South Burlington council to discuss joining F-35 lawsuit
Officials in South Burlington, Vt., are considering joining a lawsuit against the U.S. Air Force regarding F-35 fighter jets.
The city council decided unanimously June 6 to continue to discuss becoming a party in the lawsuit filed in reaction to the military planes’ environmental impact.
The suit claims that the Air Force underestimated the level of noise caused by F-35 jets flying overhead as well as their potential negative impact on health and local property values.
Plaintiffs include the city of Winooski, the Stop the F-35 Coalition and six Chittenden County residents.
Air Force officials have said they expect Vermont’s first F-35 will land at the Vermont Air National Guard base at Burlington International Airport in fall 2019.
The council’s next meeting is June 13. AP
Air Force museum wants current Air Force One for collection
The National Museum of the U.S. Air Force in southwest Ohio is looking to add the current Air Force One to its collection of historic presidential planes.
A new $40.8 million hangar at the museum near Dayton opens June 8 and officials say they’ve designed the 224,000-square-foot building with the idea of landing the presidential aircraft, the Dayton Daily News reported.
“We made the doors wider on purpose kind of thinking down the road there’s a big airplane out there that we want to get in here,” museum historian Jeff Underwood said.
Underwood said the facility has a “pretty good shot” at landing one of the two VC-25s — the designation given to the planes by the Air Force.
“We have been making sure that the secretary of the Air Force and others in Congress and the press understand how important it is to add either one of those aircraft to this great collection of presidential aircraft we already have,” Underwood said. “It’s very important to the museum because it continues the story that we’ve already started.”
Richard Aboulafia, a senior aerospace analyst with the Virginia-based Teal Group, said adding the current Air Force One would be a definite draw for tourists and make the area an “even bigger must-see” for aviation buffs.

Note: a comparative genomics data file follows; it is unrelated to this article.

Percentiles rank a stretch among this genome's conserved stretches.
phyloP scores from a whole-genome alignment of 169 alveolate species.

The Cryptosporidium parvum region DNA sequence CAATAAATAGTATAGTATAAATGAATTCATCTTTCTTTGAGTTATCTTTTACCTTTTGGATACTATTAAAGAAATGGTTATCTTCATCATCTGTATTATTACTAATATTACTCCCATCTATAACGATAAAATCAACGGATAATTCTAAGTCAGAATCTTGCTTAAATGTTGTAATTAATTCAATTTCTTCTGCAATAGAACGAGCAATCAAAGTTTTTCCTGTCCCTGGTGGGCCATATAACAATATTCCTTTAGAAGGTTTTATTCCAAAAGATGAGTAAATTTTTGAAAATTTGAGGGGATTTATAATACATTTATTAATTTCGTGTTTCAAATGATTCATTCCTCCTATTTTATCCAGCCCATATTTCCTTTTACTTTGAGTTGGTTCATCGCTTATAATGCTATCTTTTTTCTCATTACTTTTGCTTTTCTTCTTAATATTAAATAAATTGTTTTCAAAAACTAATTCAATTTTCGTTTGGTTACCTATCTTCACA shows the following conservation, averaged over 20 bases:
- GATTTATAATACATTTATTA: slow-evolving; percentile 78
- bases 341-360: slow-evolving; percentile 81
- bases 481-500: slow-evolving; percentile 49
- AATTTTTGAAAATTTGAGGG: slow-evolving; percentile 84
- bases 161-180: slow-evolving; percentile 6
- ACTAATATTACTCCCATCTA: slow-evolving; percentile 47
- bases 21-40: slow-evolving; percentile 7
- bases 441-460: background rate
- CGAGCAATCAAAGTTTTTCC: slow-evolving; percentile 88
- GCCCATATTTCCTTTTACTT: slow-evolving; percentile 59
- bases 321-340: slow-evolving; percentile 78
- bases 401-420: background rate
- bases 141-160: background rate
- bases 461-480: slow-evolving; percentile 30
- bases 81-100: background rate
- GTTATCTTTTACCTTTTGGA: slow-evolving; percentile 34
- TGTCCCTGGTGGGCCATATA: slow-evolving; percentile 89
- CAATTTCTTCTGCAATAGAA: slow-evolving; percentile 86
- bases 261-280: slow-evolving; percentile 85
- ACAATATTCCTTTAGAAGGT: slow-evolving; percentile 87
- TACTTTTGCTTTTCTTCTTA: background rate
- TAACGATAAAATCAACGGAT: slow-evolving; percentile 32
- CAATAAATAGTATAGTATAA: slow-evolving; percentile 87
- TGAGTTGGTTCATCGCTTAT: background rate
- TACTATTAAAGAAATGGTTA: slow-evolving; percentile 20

“I can’t really imagine many other museums having the space, or any other museum taking precedence for one,” he said.
The final decision on the jets won’t be made until the planes are retired within a decade. AP
Raytheon, Aerojet Rocketdyne sign new strategic sourcing agreement
Raytheon and Aerojet Rocketdyne, a subsidiary of Aerojet Rocketdyne Holdings, Inc. have entered into a new Strategic Sourcing Agreement.
Under the SSA, Aerojet Rocketdyne will act as a principal and long-term supplier of its legacy portfolio of propulsion systems and energetics products for key weapons programs.
“This landmark agreement is an important step forward in collaboration between industry partners and the U.S. government to achieve the objectives of Better Buying Power 3.0,” said Raytheon Missile Systems President Dr. Taylor W. Lawrence. “To realize the benefits of this agreement, industry and the U.S. Government must alter their historic way of doing business – that will result in significant taxpayer savings.”
As part of the agreement, the two companies will jointly pursue affordability initiatives through 2019.
“We are Raytheon’s partner on some of the most important propulsion systems for our nation’s warfighters and national defense programs,” said Aerojet Rocketdyne CEO and President Eileen Drake. “This agreement expands our long-term relationship with Raytheon and is a direct result of our commitment to deliver quality products on schedule, while remaining firmly focused on affordability.”
In 2015, Raytheon presented Aerojet Rocketdyne with an Award for Excellence in Affordability during a supplier conference in Boston, Massachusetts.